Faye E. Arcand is a freelance writer living in the South Okanagan.

Ask Auntie: Remembrance Day isn’t just another holiday

Remember those who fought for our freedoms but also those who continue to protect them

I find it hard to believe that it’s already November but the calendar doesn’t lie.

The ghosts and goblins are done for another year and Santa is poking his nose around the corner.

There’s one thing in between though and that’s Remembrance Day.

I would ask all of you to take a moment and think not only about the war veterans but also those who assist and protect us today.

Every year I go to a Remembrance Day ceremony with my family. We’ve done this at home but also in Australia and once or twice in the USA.

When I go, I always make sure I’m wearing sunglasses as the music and moment of silence always moves me to tears.

I feel the presence of my late father who served overseas in the Royal Canadian Air Force in the Second World War.

Memories of him come to the forefront and bring back thoughts of a chest of drawers that sat at the top of the stairs in the house where I grew up.

The bottom drawer was jam-packed with my dad’s wartime pictures, ribbons, and mementos. Myself, along with my brothers and sisters, would rummage through it but Dad never answered our questions — it was clear he didn’t want to talk about it.

I had other family members serve during the wars and the idea of them in the cold bone-chilling dampness or life-threatening situations reminds me of how much was sacrificed by so many.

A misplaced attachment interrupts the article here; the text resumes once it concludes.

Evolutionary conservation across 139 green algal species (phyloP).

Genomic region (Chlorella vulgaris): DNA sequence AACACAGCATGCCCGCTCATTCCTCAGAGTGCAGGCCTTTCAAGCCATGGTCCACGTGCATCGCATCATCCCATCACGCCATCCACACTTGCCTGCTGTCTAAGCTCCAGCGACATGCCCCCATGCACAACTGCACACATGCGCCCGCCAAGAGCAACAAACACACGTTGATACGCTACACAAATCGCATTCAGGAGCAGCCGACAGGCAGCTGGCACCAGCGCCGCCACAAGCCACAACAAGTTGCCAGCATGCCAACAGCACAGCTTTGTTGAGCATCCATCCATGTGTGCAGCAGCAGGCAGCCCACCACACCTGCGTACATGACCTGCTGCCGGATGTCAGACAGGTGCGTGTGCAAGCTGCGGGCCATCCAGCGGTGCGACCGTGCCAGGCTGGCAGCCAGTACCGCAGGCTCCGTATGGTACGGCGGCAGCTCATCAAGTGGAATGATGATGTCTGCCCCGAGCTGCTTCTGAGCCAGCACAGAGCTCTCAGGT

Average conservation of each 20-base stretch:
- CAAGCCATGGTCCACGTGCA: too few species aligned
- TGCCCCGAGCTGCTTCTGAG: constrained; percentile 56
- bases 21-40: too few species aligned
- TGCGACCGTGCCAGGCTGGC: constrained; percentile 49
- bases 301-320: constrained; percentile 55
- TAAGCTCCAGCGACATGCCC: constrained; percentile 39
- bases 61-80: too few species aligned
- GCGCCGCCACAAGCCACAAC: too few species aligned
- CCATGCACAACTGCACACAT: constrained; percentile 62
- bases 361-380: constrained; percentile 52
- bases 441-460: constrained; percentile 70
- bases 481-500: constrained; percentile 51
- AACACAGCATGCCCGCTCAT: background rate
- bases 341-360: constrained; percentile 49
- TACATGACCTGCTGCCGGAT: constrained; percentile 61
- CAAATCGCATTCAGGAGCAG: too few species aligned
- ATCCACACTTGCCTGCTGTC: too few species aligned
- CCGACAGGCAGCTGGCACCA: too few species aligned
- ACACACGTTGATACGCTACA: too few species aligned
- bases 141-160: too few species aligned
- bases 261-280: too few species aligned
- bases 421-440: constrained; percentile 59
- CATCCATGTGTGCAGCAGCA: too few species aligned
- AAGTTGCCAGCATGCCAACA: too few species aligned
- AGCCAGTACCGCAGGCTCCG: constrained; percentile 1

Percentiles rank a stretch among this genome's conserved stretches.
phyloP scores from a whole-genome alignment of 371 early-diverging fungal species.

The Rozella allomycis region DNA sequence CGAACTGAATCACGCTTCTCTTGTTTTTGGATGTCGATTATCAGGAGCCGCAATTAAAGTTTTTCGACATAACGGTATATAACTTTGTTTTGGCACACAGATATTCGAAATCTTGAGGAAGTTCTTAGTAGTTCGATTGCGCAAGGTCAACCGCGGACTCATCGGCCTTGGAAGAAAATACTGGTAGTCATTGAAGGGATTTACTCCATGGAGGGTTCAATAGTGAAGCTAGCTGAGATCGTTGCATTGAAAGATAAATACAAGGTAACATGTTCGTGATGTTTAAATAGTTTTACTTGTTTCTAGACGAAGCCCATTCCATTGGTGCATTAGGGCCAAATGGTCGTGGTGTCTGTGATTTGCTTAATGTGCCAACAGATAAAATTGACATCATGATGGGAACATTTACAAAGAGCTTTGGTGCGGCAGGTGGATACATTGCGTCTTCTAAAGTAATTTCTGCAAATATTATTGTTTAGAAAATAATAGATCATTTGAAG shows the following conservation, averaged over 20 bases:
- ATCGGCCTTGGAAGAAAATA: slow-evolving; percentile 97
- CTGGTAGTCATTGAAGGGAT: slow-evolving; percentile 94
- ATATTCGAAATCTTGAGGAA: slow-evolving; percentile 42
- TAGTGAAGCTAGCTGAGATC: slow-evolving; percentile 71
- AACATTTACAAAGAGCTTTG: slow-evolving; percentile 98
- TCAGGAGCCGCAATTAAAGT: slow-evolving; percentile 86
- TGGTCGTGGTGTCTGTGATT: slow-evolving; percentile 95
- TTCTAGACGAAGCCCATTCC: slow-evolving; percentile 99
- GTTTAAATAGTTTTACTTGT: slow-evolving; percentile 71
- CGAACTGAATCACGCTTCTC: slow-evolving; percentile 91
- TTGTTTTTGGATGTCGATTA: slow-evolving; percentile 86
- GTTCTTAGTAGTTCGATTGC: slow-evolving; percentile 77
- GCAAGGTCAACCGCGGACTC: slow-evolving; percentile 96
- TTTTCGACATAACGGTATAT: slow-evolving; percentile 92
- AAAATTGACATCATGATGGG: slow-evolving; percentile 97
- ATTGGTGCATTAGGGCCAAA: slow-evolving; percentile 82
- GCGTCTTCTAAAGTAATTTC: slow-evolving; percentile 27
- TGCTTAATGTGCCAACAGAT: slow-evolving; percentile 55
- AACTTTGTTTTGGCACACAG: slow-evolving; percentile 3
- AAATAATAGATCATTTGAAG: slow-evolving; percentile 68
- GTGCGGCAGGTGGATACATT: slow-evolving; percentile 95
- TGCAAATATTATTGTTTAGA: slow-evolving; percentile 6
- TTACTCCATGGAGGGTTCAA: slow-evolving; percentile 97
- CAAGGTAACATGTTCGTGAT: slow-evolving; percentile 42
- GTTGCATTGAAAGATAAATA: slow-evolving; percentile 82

The least I can do is have a moment of silence and respectfully allow the wreaths to be laid.

This year on Nov. 11, I invite you to pause for a short moment to remember the many who not only fought for our freedoms but also for those who continue to protect them.

I’d like to acknowledge the groups and individuals who don’t get enough recognition.

The RCMP and various municipal and/or provincial police units, firefighters, paramedics, ER nurses, doctors and any other front-line first responders.

These men and women show up every day for us — not only to protect but also to defend our freedom.

They are the ones who run into the burning buildings, that hold the hand of someone who is wounded, attend to us in our homes when we call — they need to be remembered too.

My grandfather was a gunner in the First World War. He returned home with what was then called shell shock.

He lost his hearing because of the explosive noise of shelling. He also lost himself in a way that he was never again his normal self.

It’s what we now refer to as being post-traumatic stress syndrome or PTSD and it’s real.

Many years ago, a cop friend of mine told me that people didn’t understand the job of an officer and until you’ve held a dying child in your arms at a traffic accident they never could.

Trauma and stress are real. It saddens me to recognize the fact that many officers commit suicide as a result of facing such extreme ugliness in the line of duty.